It was ice cold as we headed out into the woods of the Hubbard Brook Experimental Forest. I’m a New England girl, so I was prepared: leggings under jeans, snow pants, a ski jacket, and a huge faux fur lined hat. No, I was not at all fashionable, but at least I was warm. I was volunteering for two days at Hubbard Brook in New Hampshire, where my mother worked. A study needed me, a study that needed a host of staff and volunteers to test the effects of a changing climate – in this case warmer temperatures and increased occurrence of soil frost – on foliar litter decomposition. Our biggest adversary? Winter itself.
Hubbard Brook is arguably one of the most famous ecological research sites in the world. This experimental forest is famous not only for first discovering the existence of acid rain in the late 1960’s, but also for long term studies on the effects of global climate change and extreme events on northern forests. As we set out towards the research plot, flags and tree collars set the boundaries of other parts of this complex study – officially called CCASE, or Climate Change Across Seasons Experiment – in different stages of completion. The first step in our sub-plots was stringing the boundaries and cross-sections of each small area to get ready for the insertion of the delicate mesh bags that held the carefully labeled and weighed leaf litter. Why was the winter our adversary? The mesh bags needed to be placed away from the exposure of snow and rain, and the ground was already frozen.
Kneeling against the patches of leaves and snow, we gently pushed away the surface litter until we hit the ground beneath. Frozen it was, but there’s always a Plan B. Though it was impossible to dig under the packed ground – and we would have had to do it 500 times for the 500 litter bags – the leaf litter layer was just deep enough to slip the bags underneath, safe for the winter, and restoring it to the site where it would have been anyway had the Hubbard Brook staff not intercepted it last fall in the first place. Two people were of little use in stringing the plots, so while my mother quickly readied the plots for the long day tomorrow, I set off into the woods to explore.
Exploring any forest in the winter, alone, should always be done cautiously, so I stuck to the wide path that sloped upwards and led to other research plots deeper in the woods. Though there was little snow, the air was wet, and ice had formed in rivulets along the hill and along stream beds. Hubbard Brook is tucked into a corner of the White Mountains, and is a beautiful place to do research or just hike. I was reluctant to retrace my steps, but the sun would set just after four and I have an unfortunate habit of getting lost.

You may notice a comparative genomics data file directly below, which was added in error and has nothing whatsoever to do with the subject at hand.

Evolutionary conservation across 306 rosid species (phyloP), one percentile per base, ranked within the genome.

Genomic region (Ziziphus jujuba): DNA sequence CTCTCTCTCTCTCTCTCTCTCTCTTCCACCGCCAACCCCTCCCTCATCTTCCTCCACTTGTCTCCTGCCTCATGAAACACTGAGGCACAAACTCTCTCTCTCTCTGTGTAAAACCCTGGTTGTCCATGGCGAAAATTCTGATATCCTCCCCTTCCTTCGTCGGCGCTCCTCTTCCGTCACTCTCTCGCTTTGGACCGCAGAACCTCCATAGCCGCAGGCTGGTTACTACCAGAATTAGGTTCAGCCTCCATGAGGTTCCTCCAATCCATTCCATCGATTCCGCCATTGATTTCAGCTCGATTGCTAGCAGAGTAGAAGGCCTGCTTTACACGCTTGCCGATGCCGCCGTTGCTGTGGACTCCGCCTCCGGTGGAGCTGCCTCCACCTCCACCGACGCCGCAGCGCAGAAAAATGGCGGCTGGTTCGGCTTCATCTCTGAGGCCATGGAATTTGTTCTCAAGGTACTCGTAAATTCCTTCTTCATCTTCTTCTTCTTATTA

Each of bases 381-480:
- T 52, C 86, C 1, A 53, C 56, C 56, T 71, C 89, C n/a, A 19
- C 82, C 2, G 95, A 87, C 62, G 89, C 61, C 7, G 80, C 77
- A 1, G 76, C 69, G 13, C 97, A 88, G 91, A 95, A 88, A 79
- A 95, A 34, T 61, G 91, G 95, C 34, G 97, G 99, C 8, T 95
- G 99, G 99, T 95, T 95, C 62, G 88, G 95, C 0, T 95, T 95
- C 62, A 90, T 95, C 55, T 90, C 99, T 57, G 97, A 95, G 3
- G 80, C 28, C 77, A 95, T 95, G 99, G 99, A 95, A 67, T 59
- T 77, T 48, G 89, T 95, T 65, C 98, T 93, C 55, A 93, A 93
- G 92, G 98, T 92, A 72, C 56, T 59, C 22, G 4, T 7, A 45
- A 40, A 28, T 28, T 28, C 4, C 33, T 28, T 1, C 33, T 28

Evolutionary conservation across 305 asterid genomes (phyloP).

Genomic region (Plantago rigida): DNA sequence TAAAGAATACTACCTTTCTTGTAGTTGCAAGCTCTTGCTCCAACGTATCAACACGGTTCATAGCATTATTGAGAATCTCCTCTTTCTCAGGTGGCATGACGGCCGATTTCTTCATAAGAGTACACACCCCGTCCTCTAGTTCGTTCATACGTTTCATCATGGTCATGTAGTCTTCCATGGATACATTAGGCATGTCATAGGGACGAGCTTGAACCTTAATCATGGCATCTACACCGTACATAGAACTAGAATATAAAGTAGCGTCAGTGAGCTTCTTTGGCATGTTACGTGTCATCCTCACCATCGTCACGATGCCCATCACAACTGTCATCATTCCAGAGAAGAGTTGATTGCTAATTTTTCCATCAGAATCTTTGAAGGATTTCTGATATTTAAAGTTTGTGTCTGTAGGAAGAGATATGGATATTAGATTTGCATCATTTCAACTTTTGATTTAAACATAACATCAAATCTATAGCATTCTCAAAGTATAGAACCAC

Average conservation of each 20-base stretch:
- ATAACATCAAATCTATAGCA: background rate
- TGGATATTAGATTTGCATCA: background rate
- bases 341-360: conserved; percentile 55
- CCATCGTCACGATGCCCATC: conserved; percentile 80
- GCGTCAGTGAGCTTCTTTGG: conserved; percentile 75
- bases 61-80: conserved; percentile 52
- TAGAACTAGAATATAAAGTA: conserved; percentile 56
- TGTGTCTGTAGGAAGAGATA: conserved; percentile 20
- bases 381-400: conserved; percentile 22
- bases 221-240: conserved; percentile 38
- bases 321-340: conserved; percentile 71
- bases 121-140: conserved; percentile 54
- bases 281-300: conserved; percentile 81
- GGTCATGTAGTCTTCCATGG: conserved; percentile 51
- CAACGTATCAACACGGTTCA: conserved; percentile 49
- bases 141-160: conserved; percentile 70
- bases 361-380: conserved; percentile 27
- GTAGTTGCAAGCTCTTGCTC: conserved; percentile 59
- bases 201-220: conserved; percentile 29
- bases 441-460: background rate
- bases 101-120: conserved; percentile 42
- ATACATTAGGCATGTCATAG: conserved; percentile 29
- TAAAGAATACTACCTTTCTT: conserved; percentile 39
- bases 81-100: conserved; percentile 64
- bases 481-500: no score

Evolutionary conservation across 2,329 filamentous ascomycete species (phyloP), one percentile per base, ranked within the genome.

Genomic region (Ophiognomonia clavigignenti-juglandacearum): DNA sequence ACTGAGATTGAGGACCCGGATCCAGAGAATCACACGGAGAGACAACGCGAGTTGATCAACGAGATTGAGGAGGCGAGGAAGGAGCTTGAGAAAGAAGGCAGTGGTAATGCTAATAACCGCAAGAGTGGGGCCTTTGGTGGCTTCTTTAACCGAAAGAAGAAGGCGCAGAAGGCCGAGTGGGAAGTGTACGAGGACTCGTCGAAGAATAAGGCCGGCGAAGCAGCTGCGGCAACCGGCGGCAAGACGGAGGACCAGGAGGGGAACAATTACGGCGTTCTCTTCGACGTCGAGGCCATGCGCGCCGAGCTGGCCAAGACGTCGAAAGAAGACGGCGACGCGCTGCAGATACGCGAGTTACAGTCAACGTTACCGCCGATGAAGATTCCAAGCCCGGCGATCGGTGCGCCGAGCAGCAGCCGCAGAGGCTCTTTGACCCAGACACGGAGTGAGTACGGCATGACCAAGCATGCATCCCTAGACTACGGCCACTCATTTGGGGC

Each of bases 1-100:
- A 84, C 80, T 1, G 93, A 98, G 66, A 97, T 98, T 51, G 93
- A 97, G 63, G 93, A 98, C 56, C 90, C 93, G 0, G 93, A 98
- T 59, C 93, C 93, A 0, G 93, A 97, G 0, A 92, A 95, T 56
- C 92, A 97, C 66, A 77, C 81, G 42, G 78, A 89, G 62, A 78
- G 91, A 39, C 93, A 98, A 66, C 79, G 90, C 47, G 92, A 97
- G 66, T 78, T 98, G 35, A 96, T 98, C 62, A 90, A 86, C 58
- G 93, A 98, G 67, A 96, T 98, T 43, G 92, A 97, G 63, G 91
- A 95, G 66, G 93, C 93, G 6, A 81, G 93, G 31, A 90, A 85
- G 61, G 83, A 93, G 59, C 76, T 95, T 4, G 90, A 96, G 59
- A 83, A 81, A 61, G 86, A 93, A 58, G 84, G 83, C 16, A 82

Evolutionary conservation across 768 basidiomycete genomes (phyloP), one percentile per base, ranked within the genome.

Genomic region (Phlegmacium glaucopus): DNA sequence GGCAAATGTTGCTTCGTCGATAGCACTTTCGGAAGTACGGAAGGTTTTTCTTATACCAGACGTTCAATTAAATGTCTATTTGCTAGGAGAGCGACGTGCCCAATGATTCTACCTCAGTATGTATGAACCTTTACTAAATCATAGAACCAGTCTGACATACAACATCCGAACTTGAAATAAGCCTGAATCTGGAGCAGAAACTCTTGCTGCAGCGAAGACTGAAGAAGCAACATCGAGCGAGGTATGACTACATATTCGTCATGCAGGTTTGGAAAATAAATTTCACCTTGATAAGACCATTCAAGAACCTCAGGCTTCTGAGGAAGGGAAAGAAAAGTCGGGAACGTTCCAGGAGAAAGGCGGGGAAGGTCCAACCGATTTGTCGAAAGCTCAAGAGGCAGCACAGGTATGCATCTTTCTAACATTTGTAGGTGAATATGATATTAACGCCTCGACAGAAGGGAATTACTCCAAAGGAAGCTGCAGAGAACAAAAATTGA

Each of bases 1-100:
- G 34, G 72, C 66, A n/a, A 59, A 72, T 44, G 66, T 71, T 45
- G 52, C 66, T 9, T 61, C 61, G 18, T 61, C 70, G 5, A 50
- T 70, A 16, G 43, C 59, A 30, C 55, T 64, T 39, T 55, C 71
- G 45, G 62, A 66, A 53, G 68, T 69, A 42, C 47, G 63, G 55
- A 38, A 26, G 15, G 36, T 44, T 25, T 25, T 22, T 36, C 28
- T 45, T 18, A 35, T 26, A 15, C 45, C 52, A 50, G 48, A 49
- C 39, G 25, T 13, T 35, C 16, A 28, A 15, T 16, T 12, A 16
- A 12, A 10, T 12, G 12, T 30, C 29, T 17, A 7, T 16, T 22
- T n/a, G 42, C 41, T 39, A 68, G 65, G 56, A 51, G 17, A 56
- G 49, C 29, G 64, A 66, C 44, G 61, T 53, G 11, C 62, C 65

After a night sleeping in the dorms of Hubbard Brook, we were up early to take advantage of December’s short daylight hours. We were a four woman team that day: me, my mother, and two of her colleagues. Each of us had a task, and we pursued them with dedication and efficiency. My job was (luckily) inside. There were 500 mesh bags of red and sugar maple leaves, exactly 3 grams each and stacked neatly together. Each bag had to be placed in exactly the right spot, in exactly the right research plot. That’s where I came in. Excel spreadsheet in hand, I pulled on a pair of latex gloves (so as not to contaminate the bags with my own personal chemical dandruff) and carefully marked plastic sandwich bags with each and every one of the numbers of the mesh bags before carefully slipping the plastic bags over the mesh ones. As I worked, my mother ferried the completed and labeled bags out to the research plots, where her two colleagues brushed the leaf litter back and carefully placed and tied down each sample.
It took me all day to label the bags, and after night fell again on Hubbard Brook a fourth of the plots had successfully received their mesh bags. Though my two days at Hubbard Brook were over, the other women had more hours outside in the cold completing the study site. I was impressed! Once they had finished, the control plots would be left alone, while the experimental plots would be either warmed with delicately buried wires that would heat the soil, or warmed and exposed to a series of winter freeze-thaw cycles. These experimental treatments, simulating future climate conditions, are expected to cause a cascade of effects on the carbon, nitrogen and nutrient cycling at this forest.
The study will no doubt unravel some of the effects of warmer winter temperatures that the Northeast has experienced in the past decade, but this last step is only one of the many that it took before results could even be contemplated. The leaf litter was collected, weighed, and placed in the above mesh bags. Each mesh bag had to be individually sewn and fishing line tied to the corner in order to allow researchers to fasten each bag to a plastic stake to hold it in place for the years to come. All this before we had even arrived last Sunday to label the bags and place them neatly in the woods. This was no small effort folks.
The results of such studies can be momentous. Much of our understanding of the ecological world has come from intricate studies such as this one fastidiously carried out and analyzed. But it is important not to forget the hours and hours and hours of labor that it takes to set up and monitor each and every project that Hubbard Brook, and research sites all over the world, undertakes. The importance of the time devoted by the staff, volunteers, and yes, us graduate students, to the final results of these projects cannot be underestimated. Going forward in my own studies, I’ll definitely remember the amount of effort it takes to run even a simple study. Thomas Edison was definitely right when he wrote that “Genius is one percent inspiration and ninety-nine percent perspiration.”